Is it possible to "do Buddhism incorrectly"? Can my attempts at Buddhafying my life fail, even if I am sincere and diligent?
There are so many people that regularly ask about rules and procedure, as if being a Buddhist was like applying for a job, applying to a university, getting a passport, and so on. Although I thought Buddhism is about how to find happiness and live intelligently, people have to ask, "But what's the proper procedure for doing that?"
They want to know... Can they go to other Buddhist traditions for teachings or see other teachers? Can they mix other religions with Buddhism? Can they eat meat? What music should they listen to? What television should they watch? Is it okay to get involved in politics? Can you be a businessman? How should you address monks? What clothes should you wear, like what about lay robes? How often should you meditate and how? Should you have an altar when you meditate? What should be on your altar? If you have an altar, is it okay to make offerings to it? Should you own a mala?
The answer to all of these questions, for the most part, is always the same: You can do whatever you like, although there are obvious consequences to such actions. Rarely do you hear somebody say something like, "No, you CAN'T do that (whatever it is they were asking about). That's BAD. That's UNBUDDHIST."
And what is the reason for this? The reason is because nobody ever asks stupid questions. Nobody asks, "Can I be a murderer and still be Buddhist?" "Can a Buddhist rape people?" "Can I rob people?" "Is it okay for a Buddhist to do drugs?" "Should a Buddhist lie to people?" Because the five precepts are pretty intuitive and straightforward. Is the rest of Buddhism not equally straightforward, and it is simply a matter of intent and proper effort?
Let's say we made Buddhism like Orthodox Judaism or Islam, with several hundred rules to follow, or basically like how monks already have to live. Is this the kind of practice you'd want to engage in and what do you think you would benefit from it?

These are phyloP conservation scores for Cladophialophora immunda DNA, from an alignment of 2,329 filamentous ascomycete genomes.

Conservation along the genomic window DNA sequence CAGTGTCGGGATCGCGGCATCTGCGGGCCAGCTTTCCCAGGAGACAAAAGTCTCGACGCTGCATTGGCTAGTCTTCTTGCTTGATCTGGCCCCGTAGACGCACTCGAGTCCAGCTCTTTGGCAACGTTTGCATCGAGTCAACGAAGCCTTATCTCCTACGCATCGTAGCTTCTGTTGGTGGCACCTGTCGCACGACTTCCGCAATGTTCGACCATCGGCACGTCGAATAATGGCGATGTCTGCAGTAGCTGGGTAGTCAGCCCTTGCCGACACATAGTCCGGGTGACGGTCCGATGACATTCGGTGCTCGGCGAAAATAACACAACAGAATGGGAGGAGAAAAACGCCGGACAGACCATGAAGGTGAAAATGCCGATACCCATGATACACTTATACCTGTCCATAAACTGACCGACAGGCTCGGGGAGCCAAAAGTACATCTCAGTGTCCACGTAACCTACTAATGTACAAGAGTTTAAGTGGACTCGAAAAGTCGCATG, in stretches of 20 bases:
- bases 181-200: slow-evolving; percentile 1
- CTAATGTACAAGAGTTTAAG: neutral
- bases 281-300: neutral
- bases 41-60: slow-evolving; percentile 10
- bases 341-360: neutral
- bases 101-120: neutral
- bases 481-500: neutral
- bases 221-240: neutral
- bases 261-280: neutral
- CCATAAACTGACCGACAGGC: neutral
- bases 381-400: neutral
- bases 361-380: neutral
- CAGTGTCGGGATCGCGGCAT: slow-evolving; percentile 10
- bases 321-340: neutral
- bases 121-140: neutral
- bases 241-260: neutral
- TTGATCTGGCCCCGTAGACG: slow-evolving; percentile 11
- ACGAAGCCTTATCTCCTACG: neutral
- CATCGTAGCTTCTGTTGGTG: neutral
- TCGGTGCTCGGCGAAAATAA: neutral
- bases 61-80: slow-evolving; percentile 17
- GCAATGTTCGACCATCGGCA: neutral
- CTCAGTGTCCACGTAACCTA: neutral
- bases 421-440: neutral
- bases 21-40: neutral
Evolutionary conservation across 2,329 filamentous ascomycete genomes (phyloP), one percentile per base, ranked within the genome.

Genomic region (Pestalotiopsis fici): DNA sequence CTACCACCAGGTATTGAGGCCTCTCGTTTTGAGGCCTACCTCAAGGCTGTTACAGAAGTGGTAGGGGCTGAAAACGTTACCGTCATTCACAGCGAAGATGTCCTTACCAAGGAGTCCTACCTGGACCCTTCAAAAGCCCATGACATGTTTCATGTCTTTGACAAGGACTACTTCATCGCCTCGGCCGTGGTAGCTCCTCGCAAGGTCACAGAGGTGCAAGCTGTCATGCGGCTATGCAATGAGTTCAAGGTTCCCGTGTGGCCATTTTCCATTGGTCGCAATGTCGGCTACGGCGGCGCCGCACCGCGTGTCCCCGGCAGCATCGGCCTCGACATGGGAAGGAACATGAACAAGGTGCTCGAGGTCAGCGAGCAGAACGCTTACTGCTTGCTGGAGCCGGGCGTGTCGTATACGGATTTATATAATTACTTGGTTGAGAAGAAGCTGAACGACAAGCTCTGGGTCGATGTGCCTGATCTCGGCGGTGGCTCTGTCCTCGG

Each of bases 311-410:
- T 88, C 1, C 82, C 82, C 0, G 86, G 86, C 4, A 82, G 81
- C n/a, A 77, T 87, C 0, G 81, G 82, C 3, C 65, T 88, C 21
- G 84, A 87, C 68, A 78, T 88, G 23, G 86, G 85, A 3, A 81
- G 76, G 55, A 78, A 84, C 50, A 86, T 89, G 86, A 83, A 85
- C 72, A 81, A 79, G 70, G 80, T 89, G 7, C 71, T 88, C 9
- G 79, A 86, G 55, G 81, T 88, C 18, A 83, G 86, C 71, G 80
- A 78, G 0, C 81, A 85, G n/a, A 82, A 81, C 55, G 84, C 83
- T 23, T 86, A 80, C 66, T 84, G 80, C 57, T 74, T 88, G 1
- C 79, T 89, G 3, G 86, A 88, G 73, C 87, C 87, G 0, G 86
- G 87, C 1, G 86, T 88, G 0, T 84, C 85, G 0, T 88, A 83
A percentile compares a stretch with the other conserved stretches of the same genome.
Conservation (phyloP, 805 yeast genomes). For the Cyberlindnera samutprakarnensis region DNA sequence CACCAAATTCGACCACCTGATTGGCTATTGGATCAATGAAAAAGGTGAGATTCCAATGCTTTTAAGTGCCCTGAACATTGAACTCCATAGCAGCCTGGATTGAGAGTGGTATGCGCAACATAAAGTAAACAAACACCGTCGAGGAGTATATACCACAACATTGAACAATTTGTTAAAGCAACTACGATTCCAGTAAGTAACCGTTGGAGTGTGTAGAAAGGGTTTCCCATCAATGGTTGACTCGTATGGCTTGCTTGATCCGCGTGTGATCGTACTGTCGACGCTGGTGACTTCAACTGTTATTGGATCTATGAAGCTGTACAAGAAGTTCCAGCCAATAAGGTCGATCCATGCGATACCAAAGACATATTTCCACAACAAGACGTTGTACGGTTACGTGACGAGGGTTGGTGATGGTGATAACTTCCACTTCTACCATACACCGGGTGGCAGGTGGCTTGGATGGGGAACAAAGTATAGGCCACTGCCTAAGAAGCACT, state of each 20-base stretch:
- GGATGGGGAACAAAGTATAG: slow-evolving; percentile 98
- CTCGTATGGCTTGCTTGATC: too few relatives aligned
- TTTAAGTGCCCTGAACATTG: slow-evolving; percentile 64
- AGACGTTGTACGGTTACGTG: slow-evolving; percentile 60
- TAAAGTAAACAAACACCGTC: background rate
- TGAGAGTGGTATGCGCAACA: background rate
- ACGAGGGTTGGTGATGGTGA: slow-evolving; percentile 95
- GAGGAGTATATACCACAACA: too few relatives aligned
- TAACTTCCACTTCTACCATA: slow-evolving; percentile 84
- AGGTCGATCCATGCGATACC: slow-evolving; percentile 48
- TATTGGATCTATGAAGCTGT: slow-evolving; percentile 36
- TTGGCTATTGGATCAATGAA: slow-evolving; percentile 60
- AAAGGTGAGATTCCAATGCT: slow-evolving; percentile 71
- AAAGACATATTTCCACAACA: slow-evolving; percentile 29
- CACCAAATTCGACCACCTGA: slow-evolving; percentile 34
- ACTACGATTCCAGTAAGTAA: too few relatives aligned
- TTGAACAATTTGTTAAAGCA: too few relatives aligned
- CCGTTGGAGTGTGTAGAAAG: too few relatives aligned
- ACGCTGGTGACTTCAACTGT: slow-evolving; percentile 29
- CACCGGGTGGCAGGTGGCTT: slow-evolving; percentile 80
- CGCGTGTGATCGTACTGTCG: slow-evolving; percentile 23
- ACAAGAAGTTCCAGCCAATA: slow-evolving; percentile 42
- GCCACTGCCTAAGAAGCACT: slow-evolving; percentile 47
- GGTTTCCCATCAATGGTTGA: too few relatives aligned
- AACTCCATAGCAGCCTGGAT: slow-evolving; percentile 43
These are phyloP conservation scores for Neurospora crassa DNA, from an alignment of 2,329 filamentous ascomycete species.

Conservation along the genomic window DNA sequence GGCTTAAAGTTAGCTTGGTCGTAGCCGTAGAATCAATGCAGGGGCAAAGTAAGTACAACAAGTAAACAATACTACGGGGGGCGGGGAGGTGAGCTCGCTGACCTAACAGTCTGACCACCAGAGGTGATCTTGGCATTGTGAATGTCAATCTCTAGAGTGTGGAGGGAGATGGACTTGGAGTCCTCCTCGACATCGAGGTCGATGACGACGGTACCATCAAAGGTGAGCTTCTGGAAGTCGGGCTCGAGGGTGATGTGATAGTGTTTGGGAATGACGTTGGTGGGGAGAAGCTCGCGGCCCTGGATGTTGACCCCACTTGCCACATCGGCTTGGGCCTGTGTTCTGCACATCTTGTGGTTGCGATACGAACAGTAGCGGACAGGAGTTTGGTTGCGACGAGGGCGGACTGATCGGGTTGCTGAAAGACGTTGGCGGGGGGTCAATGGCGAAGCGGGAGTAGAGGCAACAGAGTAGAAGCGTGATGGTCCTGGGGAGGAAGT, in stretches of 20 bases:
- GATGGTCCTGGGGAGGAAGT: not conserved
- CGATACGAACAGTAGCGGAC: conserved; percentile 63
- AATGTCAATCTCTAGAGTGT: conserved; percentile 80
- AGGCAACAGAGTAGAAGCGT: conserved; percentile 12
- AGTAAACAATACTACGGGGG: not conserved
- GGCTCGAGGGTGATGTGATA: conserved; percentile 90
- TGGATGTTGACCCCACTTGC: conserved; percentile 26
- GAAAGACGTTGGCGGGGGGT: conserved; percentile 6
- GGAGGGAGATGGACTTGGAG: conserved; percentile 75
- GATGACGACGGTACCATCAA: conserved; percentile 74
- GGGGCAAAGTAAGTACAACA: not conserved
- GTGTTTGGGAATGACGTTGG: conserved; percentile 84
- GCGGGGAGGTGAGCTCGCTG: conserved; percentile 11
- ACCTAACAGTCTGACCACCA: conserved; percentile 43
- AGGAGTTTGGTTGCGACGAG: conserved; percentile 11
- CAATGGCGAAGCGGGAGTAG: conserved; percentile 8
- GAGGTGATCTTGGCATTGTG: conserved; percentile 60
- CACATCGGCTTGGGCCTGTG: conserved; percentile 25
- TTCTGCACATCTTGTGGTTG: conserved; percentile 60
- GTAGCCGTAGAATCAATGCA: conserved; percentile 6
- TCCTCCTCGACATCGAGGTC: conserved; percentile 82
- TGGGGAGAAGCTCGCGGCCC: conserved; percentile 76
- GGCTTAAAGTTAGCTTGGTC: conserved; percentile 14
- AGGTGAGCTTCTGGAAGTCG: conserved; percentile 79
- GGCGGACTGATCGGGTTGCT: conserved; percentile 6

The point is, it seems like many people do Buddhism to "get their Buddhist groove going on..." Buddha-ism to feel Buddha-ish. But there are no such rules and procedures that make one a good Buddhist or bad Buddhist, and there's no monopoly on truth or happiness.
And so, what I'd call "fashion Buddhists" wear sandals, vote left-wing, and speak like Keanu Reeves or Steven Seagal or Gil Fronsdal or Bhikkhu Bodhi. Buddhists can't wear big boots, hunt deer, vote Republican, or talk loudly and swear; Rush Limbaugh cannot be a Buddhist.
I find it difficult to identify with these people or this behavior, "acting Buddhist", although every day I try very hard to avoid neurotically causing myself further misery for the obvious reason: doing that is painful. This doesn't usually involve daily sitting meditation, but does involve a lot of mindfulness and concentration -- trying to figure out what it is I'm doing wrong, why, how to fix it, and whether I'm consciously suppressing knowledge of such.
Anyway, once, it occurred to me, "Why do I even have to use the same words Buddhists use, like hindrance or fetter? Why don't I use synonyms?"
As I understand it, enlightenment is like the process of examining a building's foundation and fixing it where problems are apparent... not knocking walls down and adding new floors for the sake of re-decorating. What's the point in that?
Am I doing it wrong?